Coordinated Care Management

July 19, 2012

Hard-to-Reach Vets May Now be Cared for by Out-of-State Doctors through Telemedicine

In my opinion we don’t do nearly enough for veterans, but House members from both sides of the aisle are coming together to sponsor a bill that will help veterans get access to healthcare even if they live in rural areas, far from good doctors, or unable, because of age or disability to get to office visits, through telemedicine services.

Now, with the Veterans E-Health & Telemedicine Support (VETS) Act of 2012 (H.R. 6107), providers affiliated with the Department of Veterans Affairs will be able to serve vets not only in the states where they practice, but also across state lines. In the past, providers needed to be licensed in the same state as their patients.

The report notes that the bill is part of a new effort by the federal government to adopt telemedicine as a means of treating service members, veterans and their families.  “The requirement was for a provider to have multiple licenses, which can take months,” said Gary Capistrant, senior director of public policy for the ATA – which has long campaigned for cross-state licensing for telemedicine services.“It may be you just have one visit with a person in a particular state, and you’re not going to go through that for one person.”

The VA has gone even further, according to the story, dropping co-payments charged to veterans for telehealth consultations and hopes to provide 200,000 remote consultations by the end of this year (up from 140,000 last year).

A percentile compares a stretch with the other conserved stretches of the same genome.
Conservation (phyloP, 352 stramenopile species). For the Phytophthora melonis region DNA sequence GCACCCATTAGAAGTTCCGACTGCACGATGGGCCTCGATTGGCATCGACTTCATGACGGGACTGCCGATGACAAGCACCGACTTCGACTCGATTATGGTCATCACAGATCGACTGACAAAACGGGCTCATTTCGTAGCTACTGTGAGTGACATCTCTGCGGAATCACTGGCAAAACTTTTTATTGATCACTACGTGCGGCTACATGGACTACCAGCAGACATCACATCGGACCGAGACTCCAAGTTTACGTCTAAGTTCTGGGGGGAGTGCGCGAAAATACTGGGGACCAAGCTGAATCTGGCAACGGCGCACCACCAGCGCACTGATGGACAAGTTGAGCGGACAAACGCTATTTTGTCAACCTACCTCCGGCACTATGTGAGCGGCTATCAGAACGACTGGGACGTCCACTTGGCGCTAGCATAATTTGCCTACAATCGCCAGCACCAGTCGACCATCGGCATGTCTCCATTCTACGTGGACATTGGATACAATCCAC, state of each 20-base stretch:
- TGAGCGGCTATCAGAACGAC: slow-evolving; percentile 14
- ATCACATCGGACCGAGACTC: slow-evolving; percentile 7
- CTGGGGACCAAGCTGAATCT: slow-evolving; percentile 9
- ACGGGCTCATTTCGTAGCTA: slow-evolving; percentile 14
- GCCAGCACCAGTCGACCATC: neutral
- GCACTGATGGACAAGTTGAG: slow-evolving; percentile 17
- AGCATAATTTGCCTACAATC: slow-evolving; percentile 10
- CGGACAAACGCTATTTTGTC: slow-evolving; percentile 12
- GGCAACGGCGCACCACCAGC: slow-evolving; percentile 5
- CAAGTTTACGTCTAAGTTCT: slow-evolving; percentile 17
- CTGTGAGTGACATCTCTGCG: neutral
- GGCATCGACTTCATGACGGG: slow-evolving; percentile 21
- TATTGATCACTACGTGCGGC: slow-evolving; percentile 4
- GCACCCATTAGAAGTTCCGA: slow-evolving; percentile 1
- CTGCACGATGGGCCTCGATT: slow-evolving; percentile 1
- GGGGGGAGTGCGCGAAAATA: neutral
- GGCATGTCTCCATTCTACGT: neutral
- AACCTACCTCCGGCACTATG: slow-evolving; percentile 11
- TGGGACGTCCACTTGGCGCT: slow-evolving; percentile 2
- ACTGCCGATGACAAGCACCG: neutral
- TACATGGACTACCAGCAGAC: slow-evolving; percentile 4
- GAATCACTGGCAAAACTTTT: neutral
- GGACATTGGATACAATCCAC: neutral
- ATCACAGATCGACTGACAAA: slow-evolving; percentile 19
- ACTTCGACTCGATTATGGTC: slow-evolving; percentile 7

Telemedicine is not new to the government. In 2008, it began studying whether telemedicine could successfully be used to provide mental health help to veterans with post-traumatic stress disorder (PTSD). Telemedicine has also been used to make it easier to provide diagnosis, referral, monitoring, medical information  interchange, and intervention to reduce the higher costs associated with hard-to-reach patients.

A RAND Corp survey conducted earlier this year found that nearly 20 percent of military personnel returning from Iraq and Afghanistan have shown symptoms of PTSD.

Two years ago, Alice Lipowicz reports, thousands of retired veterans began slipping on electronic cuffs at home that recorded their pulse and blood pressure and sent the information to care coordinators at the Veterans Health Administration. The patients also were able to punch buttons in an electronic desktop box to indicate whether they felt short of breath or had swollen ankles to flag all problems that needed immediate attention.

Also, last week the VA announced a $15 million, three-year Specialty Care Access Network-Extension for Community Healthcare Outcomes program to help rural healthcare providers receive training and help in delivering telemedicine services to veterans. This could especially help remote veterans dealing with mental health issues who don’t want to travel to VA clinics.

"Nearly 18 veterans commit suicide every day," said, Charles Rangel (D-N.Y.), one of the sponsors of the bill, in a letter announcing the VETS Act. "Each one is a tragedy. By increasing the ease of access to mental health professionals, my hope is that this bill will help veterans struggling with mental health conditions."

Edited by Brooke Neuman
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